One of the last survivors of Hollywood’s golden age, Robert Wagner has written about Marilyn in his memoir, You Must Remember This, as well as providing the introduction to David Wills’ Marilyn – In the Flash. In his latest book, I Loved Her in the Movies: Memories of Hollywood’s Legendary Actresses, Wagner writes about her again, and an excerpt is published on the Town and Country website.
“I have no horror stories to tell. I thought she was a terrific woman and I liked her very much. When I knew her, she was a warm, fun girl. She was obviously nervous about the test we did together, but so was I. In any case, her nervousness didn’t disable her in any way; she performed in a thoroughly professional manner. She behaved the same way in Let’s Make It Legal, the film we later made—nervous, but eager and up to the task.
Years later, Marilyn began dropping by the house where Natalie [Wood] and I lived. Our connection was through Pat Newcomb, her publicist. I had known Pat since our childhood. She had also worked for me and often accompanied Marilyn to our house. I bought a car from Marilyn—a black Cadillac with black leather interior.
Marilyn had an innately luminous quality that she was quite conscious of—she could turn it on or off at will. The problem was that she didn’t really believe that it was enough. My second wife, Marion [Marshall] knew her quite well; she and Marilyn had modeled together for several years, and were signed by Fox at the same time, where they were known as ‘The Two M’s.’ Marion told stories about how the leading cover girls of that time would show up to audition for modeling jobs. If Marilyn came in to audition, they would all look at each other and shrug. Marilyn was going to get the job, and they all knew it. She had that much connection to the camera.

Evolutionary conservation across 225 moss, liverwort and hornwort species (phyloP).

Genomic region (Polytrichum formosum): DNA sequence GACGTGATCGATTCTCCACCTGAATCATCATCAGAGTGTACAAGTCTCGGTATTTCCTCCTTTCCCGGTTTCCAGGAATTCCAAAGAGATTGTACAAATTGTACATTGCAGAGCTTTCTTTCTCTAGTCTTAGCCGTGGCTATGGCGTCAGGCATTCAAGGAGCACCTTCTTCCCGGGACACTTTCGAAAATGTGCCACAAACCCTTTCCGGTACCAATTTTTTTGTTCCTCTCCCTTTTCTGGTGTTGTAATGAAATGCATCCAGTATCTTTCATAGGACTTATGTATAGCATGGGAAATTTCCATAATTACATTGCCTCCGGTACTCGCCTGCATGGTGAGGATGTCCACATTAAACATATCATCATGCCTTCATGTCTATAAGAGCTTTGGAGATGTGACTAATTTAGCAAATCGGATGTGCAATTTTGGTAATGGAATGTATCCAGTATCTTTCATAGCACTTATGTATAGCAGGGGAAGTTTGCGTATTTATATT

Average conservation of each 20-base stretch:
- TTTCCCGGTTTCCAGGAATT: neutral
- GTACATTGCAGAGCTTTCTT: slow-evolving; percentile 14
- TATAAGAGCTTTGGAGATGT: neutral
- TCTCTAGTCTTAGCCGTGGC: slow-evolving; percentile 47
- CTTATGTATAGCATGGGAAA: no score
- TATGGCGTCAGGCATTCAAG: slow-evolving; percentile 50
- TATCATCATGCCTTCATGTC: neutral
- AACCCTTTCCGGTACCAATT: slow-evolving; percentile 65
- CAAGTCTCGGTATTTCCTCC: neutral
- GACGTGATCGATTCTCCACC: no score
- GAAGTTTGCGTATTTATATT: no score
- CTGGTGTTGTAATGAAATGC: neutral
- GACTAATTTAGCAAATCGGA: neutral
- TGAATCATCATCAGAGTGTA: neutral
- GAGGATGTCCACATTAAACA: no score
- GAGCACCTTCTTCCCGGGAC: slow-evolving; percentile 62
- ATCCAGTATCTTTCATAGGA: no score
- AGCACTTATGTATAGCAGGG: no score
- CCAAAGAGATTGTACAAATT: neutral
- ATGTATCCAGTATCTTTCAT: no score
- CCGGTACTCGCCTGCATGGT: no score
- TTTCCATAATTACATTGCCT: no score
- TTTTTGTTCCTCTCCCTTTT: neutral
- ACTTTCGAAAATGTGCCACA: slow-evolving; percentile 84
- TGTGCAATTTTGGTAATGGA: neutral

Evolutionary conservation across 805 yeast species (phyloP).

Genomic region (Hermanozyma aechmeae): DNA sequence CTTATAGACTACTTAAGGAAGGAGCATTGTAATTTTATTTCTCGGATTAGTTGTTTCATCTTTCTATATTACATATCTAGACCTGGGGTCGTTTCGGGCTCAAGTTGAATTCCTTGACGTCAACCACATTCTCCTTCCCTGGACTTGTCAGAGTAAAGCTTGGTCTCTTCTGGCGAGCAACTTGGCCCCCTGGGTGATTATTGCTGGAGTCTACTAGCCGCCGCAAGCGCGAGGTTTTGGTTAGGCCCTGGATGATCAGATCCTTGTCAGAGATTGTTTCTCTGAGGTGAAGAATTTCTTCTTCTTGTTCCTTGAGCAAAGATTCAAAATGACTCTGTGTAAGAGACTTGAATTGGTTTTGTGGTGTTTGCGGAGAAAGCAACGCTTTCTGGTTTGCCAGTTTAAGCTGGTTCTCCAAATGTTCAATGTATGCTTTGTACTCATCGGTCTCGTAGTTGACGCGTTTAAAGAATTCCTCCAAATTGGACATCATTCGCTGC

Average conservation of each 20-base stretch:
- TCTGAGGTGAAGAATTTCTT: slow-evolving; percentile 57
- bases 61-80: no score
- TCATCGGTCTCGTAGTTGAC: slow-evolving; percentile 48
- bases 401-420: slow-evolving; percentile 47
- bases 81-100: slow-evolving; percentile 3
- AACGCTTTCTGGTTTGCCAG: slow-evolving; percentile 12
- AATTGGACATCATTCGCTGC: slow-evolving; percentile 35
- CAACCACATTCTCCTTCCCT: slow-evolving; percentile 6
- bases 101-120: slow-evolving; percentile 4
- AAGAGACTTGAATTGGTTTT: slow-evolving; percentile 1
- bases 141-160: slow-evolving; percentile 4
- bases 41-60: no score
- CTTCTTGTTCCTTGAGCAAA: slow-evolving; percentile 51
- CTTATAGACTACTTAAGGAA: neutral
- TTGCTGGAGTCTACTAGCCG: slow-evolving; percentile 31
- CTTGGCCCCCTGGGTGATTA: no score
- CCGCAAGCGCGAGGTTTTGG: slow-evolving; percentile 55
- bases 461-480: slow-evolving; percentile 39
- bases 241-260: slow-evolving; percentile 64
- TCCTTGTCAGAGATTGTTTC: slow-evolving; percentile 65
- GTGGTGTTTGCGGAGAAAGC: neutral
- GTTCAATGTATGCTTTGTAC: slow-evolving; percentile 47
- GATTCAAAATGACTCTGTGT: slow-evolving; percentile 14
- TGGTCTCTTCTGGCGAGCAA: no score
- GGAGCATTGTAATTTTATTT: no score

When Marilyn died, Pat Newcomb was utterly devastated; Marilyn had been like a sister to her, a very close sister, and she took her death as a personal failure. Marilyn’s death has to be considered one of show business’s great tragedies. That sweet, nervous girl I knew when we were both starting out became a legend who has transcended the passing of time, transcended her own premature death.”